§ New rule in effect on 1/1/10: the $100,000 income limit disappears for converting traditional IRAs to Roths
§ Traditional IRA, investors must begin tapping their accounts after reaching age 70 1/2, which increases taxable income
§ Roth: virtually all withdrawals are tax-free
§ Roth: no required distributions
§ Roth conversion: can be expensive as it requires paying income tax on all pretax contributions and earnings included in the amount converted
§ Conventional Wisdom: conversion only makes sense only if an investor can pay the tax from funds outside the IRA itself - the more IRA dollars you can transfer to a Roth, the bigger the Roth -- and the bigger the chance for long-term, tax-free growth.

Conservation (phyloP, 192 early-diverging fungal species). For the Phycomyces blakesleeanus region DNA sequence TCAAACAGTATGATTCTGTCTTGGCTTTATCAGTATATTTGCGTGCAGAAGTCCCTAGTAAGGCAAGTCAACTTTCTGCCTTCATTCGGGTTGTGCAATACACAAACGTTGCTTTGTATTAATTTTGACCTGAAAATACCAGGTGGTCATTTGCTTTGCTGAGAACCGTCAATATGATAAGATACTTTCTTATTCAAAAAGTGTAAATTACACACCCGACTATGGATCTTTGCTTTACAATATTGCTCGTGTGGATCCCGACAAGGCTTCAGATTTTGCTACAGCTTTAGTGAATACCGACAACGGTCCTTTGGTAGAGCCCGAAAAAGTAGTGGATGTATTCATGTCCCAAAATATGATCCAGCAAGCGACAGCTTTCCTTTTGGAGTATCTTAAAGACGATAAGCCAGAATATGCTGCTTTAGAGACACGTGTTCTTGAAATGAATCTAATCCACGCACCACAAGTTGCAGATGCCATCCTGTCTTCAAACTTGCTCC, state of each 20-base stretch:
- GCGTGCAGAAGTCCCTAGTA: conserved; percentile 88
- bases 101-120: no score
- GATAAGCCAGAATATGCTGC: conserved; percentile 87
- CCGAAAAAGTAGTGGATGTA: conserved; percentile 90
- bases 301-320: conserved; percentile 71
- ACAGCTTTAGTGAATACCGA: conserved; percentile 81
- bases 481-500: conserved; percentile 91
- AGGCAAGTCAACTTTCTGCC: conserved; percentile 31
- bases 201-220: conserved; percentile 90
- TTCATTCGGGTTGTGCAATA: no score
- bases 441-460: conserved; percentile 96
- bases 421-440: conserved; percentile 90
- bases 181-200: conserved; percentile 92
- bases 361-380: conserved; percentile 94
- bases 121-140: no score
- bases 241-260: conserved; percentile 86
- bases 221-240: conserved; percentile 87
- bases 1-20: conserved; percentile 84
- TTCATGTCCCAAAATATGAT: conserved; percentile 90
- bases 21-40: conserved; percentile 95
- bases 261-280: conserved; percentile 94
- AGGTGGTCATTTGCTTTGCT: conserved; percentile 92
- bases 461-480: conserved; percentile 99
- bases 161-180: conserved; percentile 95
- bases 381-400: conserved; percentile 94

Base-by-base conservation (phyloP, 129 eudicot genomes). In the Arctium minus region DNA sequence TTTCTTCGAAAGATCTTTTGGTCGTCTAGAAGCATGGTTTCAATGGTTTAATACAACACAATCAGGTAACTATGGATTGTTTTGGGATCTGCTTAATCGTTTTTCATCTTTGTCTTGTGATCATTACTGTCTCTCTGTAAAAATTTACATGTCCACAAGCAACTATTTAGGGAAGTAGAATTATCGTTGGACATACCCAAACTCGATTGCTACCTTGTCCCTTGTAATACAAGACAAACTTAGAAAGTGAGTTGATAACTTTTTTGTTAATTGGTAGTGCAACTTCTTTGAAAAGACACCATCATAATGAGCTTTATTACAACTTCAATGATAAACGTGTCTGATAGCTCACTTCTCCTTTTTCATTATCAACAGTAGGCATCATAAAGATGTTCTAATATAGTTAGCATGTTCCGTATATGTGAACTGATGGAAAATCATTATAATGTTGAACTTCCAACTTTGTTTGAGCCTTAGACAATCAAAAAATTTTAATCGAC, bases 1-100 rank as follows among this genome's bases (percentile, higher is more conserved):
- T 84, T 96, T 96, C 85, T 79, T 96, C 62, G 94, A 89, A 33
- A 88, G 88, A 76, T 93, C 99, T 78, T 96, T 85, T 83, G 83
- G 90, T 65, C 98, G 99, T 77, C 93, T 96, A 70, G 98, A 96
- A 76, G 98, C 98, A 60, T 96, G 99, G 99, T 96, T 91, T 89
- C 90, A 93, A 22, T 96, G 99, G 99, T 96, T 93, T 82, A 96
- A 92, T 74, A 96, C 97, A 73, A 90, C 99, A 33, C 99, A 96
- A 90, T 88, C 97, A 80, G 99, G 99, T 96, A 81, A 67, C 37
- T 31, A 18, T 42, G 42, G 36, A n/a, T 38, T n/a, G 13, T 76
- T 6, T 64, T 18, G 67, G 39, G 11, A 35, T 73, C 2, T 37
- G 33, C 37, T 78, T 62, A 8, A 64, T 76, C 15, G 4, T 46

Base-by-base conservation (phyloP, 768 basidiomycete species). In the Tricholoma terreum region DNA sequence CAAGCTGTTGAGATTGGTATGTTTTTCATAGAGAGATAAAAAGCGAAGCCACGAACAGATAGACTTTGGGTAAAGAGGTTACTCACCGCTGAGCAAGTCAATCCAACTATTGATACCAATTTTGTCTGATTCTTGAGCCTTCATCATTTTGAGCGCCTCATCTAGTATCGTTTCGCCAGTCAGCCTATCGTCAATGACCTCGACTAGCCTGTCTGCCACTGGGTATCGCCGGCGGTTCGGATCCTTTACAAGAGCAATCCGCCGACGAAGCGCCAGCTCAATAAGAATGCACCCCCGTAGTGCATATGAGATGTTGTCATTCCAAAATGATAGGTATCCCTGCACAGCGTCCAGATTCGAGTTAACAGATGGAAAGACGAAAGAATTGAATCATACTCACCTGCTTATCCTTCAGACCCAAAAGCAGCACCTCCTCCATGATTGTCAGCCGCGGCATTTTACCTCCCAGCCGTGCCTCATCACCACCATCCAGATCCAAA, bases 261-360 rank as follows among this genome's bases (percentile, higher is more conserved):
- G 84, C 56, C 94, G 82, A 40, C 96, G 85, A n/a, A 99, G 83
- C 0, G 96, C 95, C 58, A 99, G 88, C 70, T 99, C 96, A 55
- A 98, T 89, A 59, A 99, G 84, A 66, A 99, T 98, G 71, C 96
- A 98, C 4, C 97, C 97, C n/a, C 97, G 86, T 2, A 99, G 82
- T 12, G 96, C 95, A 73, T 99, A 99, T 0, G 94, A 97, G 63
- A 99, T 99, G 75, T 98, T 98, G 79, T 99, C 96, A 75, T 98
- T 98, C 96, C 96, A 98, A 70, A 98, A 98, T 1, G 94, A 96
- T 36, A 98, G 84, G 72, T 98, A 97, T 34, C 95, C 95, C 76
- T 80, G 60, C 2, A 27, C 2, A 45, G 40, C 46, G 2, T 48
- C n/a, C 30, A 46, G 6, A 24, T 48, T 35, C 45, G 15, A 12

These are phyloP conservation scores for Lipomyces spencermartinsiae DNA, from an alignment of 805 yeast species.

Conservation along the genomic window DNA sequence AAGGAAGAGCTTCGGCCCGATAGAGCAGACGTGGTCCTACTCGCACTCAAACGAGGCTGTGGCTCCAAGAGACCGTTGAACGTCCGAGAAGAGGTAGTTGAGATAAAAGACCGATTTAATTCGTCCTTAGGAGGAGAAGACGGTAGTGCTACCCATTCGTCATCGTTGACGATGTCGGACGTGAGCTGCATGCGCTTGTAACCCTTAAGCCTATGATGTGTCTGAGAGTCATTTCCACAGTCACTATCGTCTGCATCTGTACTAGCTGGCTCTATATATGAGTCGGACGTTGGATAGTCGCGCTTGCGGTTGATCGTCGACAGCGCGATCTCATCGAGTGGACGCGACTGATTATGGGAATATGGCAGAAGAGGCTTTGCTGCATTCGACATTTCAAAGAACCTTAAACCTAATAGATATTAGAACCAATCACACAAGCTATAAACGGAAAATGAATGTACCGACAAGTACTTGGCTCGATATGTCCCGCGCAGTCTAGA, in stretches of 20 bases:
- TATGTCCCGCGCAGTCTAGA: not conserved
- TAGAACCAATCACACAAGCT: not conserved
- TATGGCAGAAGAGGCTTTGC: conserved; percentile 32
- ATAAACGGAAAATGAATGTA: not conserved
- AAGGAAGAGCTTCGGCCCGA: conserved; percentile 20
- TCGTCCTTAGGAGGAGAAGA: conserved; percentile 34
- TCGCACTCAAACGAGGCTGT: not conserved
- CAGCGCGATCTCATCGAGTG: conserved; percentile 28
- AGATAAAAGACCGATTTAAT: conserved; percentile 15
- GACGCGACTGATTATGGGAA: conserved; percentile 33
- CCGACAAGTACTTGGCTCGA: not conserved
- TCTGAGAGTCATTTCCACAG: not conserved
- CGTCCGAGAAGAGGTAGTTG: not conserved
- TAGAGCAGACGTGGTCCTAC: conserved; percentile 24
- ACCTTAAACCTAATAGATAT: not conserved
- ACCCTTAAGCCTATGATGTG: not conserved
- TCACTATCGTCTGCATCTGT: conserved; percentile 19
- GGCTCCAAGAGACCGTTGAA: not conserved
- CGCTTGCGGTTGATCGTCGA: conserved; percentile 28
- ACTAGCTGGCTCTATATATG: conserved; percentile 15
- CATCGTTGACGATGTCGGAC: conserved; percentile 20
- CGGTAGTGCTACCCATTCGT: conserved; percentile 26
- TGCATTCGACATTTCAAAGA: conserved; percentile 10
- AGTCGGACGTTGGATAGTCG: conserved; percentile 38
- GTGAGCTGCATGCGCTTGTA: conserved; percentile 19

§ New Wisdom: but, even though individuals who convert and who decide to pay the tax bill with funds inside their IRA are lowering their overall IRA balance, their new Roth account eliminates the requirement to make taxable withdrawals after age 70 1/2.
§ Roth asset base: 5% of $3.7 trillion IRA assets
§ Vanguard prediction: 5% of its customers will do Roth conversions in 2010, up from a typical 1.5% rate.
§ Note: Investors under age 59 1/2 who convert to a Roth would pay an early-withdrawal penalty on IRA assets used to pay tax.
Source(s): WSJ, Vanguard, Charles Schwab